“Floyd was really impressive for the New River looking at the sediment plume going out into the ocean,” she said. “It went out miles.”

Unlike in other parts of the coast, where it took days for upstream rains to work their way down the Tar and Neuse rivers, the short New River rose — and fell — within 24 hours after Floyd hit.

A flooded hog lagoon in Duplin County after Hurricane Floyd. (Image from the Wilmington StarNews)

“While everyone else was bracing for the water or dealing with the water, these folks were already starting cleanup,” said Rashash.

Hog lagoons were a concern and in some places were covered by several inches of rain water and inundation from the New River.

“It was like a layered salad. Sludge at the bottom, then lagoon water, then river water since they all had different densities,” she said.

Pumps were brought in to get the lagoon levels down, and in Onslow County, no lagoons were breached and no hogs were killed by the storm. It was a fortunate fate compared to other hard-hit parts of the coast.

Rashash said the Cooperative Extension Service, the Department of Environmental and Natural Resources, local Soil & Water officials, and the Natural Resources Conservation Service all pitched in to help farmers affected in her county.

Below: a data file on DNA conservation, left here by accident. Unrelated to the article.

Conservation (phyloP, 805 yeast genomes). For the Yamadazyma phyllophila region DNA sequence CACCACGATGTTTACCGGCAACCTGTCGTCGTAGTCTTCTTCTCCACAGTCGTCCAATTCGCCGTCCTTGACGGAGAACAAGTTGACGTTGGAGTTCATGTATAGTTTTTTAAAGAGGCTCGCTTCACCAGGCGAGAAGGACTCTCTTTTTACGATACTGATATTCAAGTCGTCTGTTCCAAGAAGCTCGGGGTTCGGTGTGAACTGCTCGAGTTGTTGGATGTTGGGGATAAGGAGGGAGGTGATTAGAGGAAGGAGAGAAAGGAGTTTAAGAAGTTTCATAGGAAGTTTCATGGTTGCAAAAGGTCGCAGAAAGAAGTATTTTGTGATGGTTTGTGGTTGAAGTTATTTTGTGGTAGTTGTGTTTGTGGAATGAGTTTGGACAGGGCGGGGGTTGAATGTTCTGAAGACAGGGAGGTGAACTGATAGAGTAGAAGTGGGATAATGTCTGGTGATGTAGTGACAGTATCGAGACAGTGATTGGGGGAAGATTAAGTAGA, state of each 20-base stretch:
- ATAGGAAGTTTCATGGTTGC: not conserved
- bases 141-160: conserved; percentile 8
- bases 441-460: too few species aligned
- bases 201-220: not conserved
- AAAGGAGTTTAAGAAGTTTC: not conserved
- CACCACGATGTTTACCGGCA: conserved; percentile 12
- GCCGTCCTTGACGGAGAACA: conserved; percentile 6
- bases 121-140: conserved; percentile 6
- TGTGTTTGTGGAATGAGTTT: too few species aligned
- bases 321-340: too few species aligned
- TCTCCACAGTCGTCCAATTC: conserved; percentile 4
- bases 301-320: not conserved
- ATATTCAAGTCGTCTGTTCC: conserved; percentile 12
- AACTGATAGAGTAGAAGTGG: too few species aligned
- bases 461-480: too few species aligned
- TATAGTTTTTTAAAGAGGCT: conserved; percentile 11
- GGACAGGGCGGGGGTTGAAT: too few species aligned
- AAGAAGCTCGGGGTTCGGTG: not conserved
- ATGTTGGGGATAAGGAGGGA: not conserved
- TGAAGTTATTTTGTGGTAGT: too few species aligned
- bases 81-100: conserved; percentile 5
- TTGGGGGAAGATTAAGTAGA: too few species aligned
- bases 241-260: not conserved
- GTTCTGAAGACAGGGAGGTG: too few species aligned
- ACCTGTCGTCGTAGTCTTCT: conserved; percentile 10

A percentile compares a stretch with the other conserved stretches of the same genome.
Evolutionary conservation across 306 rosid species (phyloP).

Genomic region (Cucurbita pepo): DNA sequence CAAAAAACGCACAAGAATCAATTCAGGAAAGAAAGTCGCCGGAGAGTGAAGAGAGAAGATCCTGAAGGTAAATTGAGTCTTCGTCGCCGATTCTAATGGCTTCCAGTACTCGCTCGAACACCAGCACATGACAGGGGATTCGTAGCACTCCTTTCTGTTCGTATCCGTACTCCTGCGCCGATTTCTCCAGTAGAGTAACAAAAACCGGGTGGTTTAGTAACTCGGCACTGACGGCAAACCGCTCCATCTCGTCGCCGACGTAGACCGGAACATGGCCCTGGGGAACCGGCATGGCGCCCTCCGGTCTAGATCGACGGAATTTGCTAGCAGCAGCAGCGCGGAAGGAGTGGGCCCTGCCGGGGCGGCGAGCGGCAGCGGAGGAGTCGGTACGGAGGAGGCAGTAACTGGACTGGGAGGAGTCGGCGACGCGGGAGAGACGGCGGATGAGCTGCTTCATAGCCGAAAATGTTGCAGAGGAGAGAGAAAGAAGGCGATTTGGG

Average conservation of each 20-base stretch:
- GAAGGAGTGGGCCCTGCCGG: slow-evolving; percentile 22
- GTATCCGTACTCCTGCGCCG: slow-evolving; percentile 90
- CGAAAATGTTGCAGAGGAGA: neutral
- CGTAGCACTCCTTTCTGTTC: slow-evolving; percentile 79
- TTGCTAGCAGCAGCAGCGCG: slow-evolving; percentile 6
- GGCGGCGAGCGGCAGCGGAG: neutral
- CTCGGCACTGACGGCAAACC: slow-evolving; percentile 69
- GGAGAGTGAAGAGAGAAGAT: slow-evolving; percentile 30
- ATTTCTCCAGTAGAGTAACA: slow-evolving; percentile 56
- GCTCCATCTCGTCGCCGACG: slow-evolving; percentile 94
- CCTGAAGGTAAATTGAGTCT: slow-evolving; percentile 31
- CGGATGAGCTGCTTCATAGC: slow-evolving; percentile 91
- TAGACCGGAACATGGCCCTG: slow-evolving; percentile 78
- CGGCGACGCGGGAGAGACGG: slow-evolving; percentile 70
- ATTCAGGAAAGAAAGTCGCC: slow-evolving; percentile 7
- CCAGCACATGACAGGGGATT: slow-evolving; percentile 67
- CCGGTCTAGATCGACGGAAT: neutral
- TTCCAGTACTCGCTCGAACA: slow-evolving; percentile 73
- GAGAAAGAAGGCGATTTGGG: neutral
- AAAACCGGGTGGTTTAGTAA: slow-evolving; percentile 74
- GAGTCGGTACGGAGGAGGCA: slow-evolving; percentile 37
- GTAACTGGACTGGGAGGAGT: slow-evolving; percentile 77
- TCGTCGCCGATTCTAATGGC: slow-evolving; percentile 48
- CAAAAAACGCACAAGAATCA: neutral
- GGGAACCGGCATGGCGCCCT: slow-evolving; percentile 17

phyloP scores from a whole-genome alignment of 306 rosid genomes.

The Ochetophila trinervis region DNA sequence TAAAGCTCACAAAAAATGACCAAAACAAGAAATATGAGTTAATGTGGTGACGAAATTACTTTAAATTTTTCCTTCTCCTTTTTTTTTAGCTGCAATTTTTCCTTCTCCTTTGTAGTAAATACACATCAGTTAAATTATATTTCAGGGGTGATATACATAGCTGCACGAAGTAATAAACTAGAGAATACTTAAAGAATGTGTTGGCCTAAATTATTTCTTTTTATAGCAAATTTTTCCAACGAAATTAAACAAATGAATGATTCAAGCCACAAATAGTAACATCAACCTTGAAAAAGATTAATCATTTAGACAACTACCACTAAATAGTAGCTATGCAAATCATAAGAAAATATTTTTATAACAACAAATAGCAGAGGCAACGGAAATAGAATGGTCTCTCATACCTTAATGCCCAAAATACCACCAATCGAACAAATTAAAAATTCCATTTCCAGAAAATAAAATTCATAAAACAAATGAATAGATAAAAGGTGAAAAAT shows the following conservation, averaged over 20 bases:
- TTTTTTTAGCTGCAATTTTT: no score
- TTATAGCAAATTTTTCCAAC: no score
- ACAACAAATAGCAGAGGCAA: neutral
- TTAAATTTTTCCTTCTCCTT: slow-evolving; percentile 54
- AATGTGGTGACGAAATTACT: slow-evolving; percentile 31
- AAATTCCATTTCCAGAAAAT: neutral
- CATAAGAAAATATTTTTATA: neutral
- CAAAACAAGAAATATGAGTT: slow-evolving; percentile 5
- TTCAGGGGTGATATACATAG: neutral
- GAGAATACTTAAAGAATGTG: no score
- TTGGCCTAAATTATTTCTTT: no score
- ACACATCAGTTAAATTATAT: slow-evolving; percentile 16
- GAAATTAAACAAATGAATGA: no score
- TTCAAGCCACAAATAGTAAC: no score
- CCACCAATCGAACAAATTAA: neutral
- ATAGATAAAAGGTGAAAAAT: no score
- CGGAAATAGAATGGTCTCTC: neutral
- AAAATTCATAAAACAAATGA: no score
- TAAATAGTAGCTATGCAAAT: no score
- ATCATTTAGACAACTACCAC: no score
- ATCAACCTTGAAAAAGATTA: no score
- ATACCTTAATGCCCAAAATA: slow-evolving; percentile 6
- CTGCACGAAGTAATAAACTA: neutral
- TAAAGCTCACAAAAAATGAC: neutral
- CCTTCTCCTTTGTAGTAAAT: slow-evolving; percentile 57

Lessons from the Storm

Because of Onslow County’s location along the coast and the storms preceding Floyd in the late 1990s, it was perhaps better prepared to handle a hurricane than areas farther inland.

“The ’90s in general pointed out the need for generators,” said Rashash. “Because we did have several hurricanes during the years before, we had people that had a lot of trees down and had a lot of power outages. Producers were caught without having generators, which was an issue for livestock.”

But Floyd made farmers focus on more than just the wind forecast and power outage potential.

“Now they do pay more attention to the rain — it’s going to be like Floyd, it’s going to be worse than Floyd, it’s going to be like Florence.”

Sediment dumps into the Atlantic Ocean as seen in this satellite image from September 23, 1999. (Image from NASA Visible Earth)

Rashash said the flooding also made people across eastern North Carolina become more aware of their local flood zone maps. Some farms within the floodplains received buyouts after Floyd, but the supply did not meet the demand.

“A lot more farms are interested in buyouts than get bought out because of the amount of money available,” said Rashash.

And since Floyd hit, it’s not just farms dealing with that problem.

“It’s also the subdivisions that have been put into low-lying areas,” she added.

Although Florence was wetter for Onslow County, in some spots dropping up to 30 inches of precipitation, the lessons learned from Floyd, such as farmers “running their tractors 24 hours per day” to harvest as much crop as they could ahead of the storm, helped them prepare for last year’s flood.

In that sense, “Floyd has become a benchmark,” said Rashash.

Or perhaps stated more appropriately given the height of the flood waters, “people have used it as a yardstick.”